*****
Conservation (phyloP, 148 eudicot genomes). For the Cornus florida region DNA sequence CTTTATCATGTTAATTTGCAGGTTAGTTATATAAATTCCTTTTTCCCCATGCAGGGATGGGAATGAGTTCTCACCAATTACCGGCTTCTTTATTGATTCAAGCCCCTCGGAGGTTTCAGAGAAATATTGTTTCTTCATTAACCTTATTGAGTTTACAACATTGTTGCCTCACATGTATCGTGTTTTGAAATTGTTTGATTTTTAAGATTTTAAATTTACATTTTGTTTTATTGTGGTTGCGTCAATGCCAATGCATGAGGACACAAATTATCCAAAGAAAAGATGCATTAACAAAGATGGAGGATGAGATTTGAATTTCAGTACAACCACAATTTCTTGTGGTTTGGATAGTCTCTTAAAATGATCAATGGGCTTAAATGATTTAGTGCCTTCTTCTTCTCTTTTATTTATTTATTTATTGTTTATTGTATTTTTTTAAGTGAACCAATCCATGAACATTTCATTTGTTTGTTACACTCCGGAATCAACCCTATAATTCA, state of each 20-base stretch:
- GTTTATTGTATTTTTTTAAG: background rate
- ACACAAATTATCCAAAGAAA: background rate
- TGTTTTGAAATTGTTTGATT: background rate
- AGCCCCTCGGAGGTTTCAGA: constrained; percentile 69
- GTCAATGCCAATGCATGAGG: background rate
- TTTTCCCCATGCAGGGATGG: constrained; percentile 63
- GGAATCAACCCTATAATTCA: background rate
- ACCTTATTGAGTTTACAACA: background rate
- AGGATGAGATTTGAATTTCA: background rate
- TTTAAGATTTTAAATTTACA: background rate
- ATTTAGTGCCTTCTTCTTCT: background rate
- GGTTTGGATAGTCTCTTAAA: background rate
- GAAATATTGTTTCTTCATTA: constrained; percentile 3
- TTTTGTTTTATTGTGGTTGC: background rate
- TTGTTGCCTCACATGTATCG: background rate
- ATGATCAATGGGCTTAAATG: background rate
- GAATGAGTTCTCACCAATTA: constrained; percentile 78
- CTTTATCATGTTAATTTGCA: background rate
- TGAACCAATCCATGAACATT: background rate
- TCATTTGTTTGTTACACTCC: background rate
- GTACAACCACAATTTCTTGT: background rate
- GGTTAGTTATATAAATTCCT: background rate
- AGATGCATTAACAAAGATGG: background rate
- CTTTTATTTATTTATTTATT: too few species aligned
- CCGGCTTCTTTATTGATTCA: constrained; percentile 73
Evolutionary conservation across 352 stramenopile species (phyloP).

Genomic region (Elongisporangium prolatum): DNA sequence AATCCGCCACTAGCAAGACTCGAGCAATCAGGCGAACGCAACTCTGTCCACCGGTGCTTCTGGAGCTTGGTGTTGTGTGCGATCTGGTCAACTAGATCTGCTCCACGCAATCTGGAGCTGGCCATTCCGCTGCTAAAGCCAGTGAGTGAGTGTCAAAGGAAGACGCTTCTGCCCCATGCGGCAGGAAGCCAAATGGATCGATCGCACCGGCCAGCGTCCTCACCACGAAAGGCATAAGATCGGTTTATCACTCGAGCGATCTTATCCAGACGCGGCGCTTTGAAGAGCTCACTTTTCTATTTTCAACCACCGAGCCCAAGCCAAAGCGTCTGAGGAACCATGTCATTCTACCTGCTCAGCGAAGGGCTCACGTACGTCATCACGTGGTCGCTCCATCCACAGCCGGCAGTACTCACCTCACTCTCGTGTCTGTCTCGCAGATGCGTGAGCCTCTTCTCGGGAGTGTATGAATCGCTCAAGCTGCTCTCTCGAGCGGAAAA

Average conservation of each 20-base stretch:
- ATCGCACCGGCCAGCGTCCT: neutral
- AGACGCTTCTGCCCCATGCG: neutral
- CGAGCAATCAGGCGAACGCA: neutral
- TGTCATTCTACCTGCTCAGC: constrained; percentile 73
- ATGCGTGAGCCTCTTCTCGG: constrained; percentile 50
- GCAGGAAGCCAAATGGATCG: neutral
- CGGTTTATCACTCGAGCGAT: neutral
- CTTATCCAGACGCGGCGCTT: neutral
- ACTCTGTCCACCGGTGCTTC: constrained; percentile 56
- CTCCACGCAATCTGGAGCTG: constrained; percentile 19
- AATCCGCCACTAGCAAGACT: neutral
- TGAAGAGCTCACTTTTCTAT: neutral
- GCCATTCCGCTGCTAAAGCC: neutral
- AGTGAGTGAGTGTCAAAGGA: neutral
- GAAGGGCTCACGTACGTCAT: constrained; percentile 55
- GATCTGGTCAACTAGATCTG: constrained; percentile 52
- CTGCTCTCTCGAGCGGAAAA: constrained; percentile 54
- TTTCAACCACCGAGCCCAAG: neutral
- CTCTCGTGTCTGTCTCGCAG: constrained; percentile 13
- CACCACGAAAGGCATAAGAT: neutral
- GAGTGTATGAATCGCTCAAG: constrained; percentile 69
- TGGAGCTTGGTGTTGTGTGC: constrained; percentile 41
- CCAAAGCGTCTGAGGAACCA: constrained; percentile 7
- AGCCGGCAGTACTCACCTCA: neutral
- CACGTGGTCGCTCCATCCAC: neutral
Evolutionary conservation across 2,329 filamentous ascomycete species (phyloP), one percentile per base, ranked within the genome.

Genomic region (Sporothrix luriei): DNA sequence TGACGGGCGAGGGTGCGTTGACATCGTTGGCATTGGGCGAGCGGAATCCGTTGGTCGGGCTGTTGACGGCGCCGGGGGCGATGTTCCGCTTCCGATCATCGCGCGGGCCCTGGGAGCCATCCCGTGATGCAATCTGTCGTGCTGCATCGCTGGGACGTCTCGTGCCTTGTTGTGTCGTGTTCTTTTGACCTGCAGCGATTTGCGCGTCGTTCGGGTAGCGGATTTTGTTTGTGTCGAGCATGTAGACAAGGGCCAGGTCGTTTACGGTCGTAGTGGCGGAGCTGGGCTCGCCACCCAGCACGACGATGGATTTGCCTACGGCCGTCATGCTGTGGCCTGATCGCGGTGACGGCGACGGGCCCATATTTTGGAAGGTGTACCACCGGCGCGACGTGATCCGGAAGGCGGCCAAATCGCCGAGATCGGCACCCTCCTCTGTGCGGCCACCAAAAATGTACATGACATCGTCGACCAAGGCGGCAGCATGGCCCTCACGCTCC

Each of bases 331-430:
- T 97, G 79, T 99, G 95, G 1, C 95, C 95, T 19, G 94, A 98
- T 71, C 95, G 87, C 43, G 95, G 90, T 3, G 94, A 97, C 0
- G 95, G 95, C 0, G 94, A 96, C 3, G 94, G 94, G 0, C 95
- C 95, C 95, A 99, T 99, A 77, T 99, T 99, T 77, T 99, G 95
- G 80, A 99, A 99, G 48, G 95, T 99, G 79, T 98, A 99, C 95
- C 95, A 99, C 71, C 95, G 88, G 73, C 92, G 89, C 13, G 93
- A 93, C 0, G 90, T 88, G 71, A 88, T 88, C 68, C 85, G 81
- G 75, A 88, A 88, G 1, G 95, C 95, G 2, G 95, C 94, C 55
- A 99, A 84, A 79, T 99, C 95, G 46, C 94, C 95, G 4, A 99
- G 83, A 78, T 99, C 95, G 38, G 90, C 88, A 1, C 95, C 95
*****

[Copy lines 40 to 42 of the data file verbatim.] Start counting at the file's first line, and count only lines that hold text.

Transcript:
- AATCCGCCACTAGCAAGACT: neutral
- TGAAGAGCTCACTTTTCTAT: neutral
- GCCATTCCGCTGCTAAAGCC: neutral